In our daily discussions with public organisations about Accessibility it is clear that there is much confusion. Confusion inevitably leads to complaining and then to inaction.
We caught up with Lawrence Shaw, CEO of Sitemorse and trusted advisor to many businesses across the world who are striving towards digital compliance and asked him to help clear up the confusion and provide some pointers on a pragmatic way forward.
Why are organisations confused?
There is a huge amount of content on the web that discusses Accessibility – much of it is conflicting and some even wrong.
The EU Directive on the accessibility of public sector websites and mobile apps (Directive (EU) 2016/2102 using European standard EN 301 549 V1.1.2 (2015-04)), came into force for in the UK on 23 September 2018. The aim of the regulations is to ensure public sector websites and mobile apps can be used by as many people as possible.
What would advise then?
Take action and start working towards compliance. In simple terms, do the right thing and ensure you’re not discriminating against people with disabilities – the Equalities Act became law in 2010 says that people with disabilities must not be discriminated against. That applies now!
Some people are confused by what constitutes a new website – is it an entire domain, a section of a site or even a page?
Isn’t it expensive for an organisation to make changes to its digital landscape to cater for the law changes? Budgets are under pressure, where is the money going to come from?
Wow, that’s more than just one question! Let me address each of those points.
Firstly, to reiterate an earlier point, the law hasn’t really changed. The Equalities Act became law in 2010 and prior to that there was the Disabilities Discrimination Act of 1995.
It doesn’t have to be expensive, organisations don’t necessarily need large web teams. Some of our clients have made huge improvements with very small teams.
To address your question on budgets, there are 3 key points:
1. As mentioned previously, significant improvements can be made with very small teams.
2. It’s the law!
3. If an organisation gets sued successfully then a fine is likely. The organisation will then need to spend money to fix the website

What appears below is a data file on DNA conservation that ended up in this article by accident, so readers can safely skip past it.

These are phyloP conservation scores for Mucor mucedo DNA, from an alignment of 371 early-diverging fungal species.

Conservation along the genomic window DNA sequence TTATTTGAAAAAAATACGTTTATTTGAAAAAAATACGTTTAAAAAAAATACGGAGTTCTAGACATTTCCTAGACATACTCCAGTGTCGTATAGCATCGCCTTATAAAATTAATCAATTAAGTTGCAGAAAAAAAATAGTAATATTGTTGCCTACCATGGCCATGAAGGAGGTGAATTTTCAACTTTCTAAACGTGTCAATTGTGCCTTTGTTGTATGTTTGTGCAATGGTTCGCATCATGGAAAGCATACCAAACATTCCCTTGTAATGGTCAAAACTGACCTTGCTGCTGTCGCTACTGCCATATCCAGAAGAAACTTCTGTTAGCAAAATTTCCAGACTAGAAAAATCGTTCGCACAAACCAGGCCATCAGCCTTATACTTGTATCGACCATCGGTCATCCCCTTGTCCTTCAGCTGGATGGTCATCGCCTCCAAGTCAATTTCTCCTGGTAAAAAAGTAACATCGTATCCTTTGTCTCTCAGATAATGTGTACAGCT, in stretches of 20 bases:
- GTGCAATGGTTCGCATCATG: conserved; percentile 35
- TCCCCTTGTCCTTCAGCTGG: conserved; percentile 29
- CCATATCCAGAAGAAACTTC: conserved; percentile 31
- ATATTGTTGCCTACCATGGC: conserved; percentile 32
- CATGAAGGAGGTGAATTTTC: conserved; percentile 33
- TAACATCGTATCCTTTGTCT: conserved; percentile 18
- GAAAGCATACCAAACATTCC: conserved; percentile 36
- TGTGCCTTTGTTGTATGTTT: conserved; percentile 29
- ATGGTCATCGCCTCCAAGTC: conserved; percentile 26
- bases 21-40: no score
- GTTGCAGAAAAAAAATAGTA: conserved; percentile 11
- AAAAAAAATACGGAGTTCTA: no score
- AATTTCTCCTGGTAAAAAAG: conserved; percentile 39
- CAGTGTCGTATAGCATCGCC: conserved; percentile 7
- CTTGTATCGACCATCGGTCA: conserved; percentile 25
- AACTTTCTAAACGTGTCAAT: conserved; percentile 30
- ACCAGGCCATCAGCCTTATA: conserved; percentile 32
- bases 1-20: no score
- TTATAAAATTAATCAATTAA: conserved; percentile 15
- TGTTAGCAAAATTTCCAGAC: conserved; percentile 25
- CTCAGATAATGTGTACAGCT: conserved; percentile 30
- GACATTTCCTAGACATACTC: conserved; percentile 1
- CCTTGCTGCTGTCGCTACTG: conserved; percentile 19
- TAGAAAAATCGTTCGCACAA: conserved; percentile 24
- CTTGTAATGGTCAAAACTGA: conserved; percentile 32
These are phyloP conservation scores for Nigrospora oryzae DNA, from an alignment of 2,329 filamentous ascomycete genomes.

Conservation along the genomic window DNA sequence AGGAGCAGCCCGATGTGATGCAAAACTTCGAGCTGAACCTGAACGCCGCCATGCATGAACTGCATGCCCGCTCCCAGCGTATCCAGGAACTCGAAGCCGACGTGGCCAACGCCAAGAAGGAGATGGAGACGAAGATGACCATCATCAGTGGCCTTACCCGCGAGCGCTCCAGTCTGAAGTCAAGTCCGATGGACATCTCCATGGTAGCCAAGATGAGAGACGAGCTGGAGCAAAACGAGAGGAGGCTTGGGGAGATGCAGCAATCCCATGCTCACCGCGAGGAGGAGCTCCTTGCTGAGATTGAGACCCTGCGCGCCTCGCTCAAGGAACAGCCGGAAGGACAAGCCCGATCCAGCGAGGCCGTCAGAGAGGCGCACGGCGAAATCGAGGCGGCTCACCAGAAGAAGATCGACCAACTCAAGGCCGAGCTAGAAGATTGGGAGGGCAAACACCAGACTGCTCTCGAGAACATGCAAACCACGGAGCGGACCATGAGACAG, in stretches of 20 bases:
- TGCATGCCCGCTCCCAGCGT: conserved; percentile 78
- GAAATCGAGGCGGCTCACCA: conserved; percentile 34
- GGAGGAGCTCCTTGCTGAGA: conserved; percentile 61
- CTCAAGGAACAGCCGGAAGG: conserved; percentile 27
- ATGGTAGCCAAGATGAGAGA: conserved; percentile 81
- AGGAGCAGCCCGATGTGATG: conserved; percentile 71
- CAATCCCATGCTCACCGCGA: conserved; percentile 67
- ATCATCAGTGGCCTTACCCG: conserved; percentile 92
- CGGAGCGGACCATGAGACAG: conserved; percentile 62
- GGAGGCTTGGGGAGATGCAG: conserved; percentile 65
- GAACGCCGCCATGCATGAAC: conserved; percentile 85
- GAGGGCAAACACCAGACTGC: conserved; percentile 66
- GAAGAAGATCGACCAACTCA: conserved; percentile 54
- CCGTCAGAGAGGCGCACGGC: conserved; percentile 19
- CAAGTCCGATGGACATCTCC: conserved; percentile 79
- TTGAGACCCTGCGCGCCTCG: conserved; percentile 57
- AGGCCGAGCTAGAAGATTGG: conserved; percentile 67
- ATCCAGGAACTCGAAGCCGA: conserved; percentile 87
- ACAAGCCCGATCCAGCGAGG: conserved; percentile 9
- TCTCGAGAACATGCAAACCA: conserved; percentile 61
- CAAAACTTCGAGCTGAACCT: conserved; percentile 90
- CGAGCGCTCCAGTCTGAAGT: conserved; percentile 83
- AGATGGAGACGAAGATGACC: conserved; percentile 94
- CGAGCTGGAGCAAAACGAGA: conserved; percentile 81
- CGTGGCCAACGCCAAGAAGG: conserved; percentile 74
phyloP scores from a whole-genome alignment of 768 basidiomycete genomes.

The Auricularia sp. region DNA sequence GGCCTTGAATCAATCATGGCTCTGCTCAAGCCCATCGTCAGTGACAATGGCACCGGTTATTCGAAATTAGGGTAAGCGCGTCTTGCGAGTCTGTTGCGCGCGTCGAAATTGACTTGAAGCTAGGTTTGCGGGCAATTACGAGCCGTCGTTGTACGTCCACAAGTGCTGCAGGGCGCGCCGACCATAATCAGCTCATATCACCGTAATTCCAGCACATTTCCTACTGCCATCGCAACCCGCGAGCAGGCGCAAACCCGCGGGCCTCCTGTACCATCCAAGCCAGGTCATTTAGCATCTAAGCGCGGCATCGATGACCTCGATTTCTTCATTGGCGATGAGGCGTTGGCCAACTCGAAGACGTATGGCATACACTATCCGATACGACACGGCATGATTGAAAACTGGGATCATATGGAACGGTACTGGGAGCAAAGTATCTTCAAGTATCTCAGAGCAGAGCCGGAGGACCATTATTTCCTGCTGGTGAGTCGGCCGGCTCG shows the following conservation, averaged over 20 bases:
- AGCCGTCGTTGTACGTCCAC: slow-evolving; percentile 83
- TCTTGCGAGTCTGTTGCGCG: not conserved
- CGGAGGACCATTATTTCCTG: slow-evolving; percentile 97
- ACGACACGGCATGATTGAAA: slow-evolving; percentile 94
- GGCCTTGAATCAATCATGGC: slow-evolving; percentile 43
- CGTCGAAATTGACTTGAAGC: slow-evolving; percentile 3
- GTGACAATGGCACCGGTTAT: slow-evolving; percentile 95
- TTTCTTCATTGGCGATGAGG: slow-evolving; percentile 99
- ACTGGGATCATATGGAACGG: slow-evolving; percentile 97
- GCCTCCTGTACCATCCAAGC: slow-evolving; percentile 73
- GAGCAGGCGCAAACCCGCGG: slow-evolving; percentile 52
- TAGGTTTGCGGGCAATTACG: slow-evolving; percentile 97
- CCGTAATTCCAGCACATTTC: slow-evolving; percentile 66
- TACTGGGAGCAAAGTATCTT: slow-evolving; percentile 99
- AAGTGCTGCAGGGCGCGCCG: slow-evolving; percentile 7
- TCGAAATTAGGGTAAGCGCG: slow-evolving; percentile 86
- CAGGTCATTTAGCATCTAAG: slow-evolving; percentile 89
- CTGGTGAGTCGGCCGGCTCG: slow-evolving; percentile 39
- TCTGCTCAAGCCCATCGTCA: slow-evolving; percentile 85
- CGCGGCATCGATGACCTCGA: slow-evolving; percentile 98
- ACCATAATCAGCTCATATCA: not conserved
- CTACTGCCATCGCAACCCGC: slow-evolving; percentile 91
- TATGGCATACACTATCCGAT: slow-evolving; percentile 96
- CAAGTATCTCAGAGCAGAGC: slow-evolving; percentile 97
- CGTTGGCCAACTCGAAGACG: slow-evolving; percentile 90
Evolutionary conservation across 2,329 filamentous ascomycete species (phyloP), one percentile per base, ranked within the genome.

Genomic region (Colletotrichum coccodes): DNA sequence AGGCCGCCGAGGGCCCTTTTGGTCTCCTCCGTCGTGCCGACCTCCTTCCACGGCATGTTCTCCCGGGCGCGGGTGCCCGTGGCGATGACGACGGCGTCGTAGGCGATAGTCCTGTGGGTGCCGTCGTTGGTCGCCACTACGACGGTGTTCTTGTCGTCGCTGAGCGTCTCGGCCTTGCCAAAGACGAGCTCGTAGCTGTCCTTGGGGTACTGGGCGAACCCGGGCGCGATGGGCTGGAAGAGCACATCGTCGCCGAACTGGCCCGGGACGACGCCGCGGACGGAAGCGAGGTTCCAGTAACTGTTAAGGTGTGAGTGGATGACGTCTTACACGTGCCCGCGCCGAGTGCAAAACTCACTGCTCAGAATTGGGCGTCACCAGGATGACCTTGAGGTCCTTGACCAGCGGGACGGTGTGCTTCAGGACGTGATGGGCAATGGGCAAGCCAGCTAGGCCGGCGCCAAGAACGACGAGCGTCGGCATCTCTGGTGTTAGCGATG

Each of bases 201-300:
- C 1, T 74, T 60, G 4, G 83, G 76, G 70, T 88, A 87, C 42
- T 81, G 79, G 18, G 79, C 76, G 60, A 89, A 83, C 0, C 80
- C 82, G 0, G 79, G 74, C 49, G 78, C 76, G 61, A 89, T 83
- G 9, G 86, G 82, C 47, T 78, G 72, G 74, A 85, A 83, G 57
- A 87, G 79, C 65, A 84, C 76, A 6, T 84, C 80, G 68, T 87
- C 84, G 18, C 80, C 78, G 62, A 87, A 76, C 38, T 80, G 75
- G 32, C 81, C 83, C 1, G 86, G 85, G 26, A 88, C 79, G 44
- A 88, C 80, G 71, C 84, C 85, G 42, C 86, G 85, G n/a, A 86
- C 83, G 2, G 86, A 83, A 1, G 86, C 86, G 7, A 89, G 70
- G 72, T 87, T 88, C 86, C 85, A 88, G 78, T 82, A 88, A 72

It would seem more sensible to act now than to take the risk.
What are the most common problems?
Time and again we see 2 main problems. The first, is that new content is regularly posted onto websites and unless the content editor understands how to produce accessible content then the problem will never get fixed – more likely it will get worse as the amount of new, poor content published is greater than the amount being fixed.
The second problem is that organisations find themselves in a cycle of endless reporting. Every week they will receive a report in all of the problems affecting their entire website. These problems are likely to be in the thousands – 20,000+ issues are not uncommon. Faced with a problem that is so large, it is no wonder they become paralysed into inaction.
You said some of your clients have made huge improvements with very small teams, how have they done that?
A flippant answer wold be through a combination of commitment to improve and using our unique approach. Both are necessary – we tend to see that endless reporting is a great partner to a lack of commitment to improve.
To answer your question more fully, we believe in a pragmatic approach, driving continual improvement rather than a one-off improvement exercise. We start by analysing the most important pages. Those pages are assigned section owners – a Manager, a Content Person and a Developer.
• The Manager receives a weekly overview of the priority actions.
• The Content Editor is provided with the 10 pages to actions each week – 10 since that enables one page to be worked on in the morning, one in the afternoon for a 5-day week. Each action is summarised in simple English.
• The Developer receives a list of priority actions. In many cases the issues the Developer sees will be due to a template issue. Editing the template can fix many pages.
Both the Content Editor and the Developer are able to see a view of the error highlighted on the webpage. In addition, the Developer can view the error highlighted in the code of the page.
Our experience gained over the last 15 years proves that this approach works as it makes the process of continual improvement very manageable.
We link each action to a help video, which increases the confidence of users to deal with issues and serves as training. That saves time and money as errors are much less likely to be repeated in the future.
You say you start with the most important pages, what about the rest?
That’s a very common question! By focusing on the most important pages, we tend to see 2 things happening: Firstly, the web teams are learning, new content is accessible and thus the problem doesn’t escalate. Secondly, issues that are contained in templates affect multiple pages and by fixing those it can go a long way to improving the accessibility of the entire site.
How quickly can an organisation address the problem?
How long is a piece of string? There are many factors that affect the time to improve, such as resource availability and the size of the site. However, our belief, backed by the experience of our clients, is that it is possible to show a demonstrate a significant improvement in accessibility compliance within a 10 to 12-week period.
Finally, what advice would you proffer?
A pragmatic way forward is absolutely key. Stop assessing your entire site every 5 days – it is a distraction!
Also stop focusing on the EU Directive dates and take action – people are being discriminated against now!
Dealing with PDFs and proactive supplier management are also very important. Each of these points will be discussed in a forthcoming article.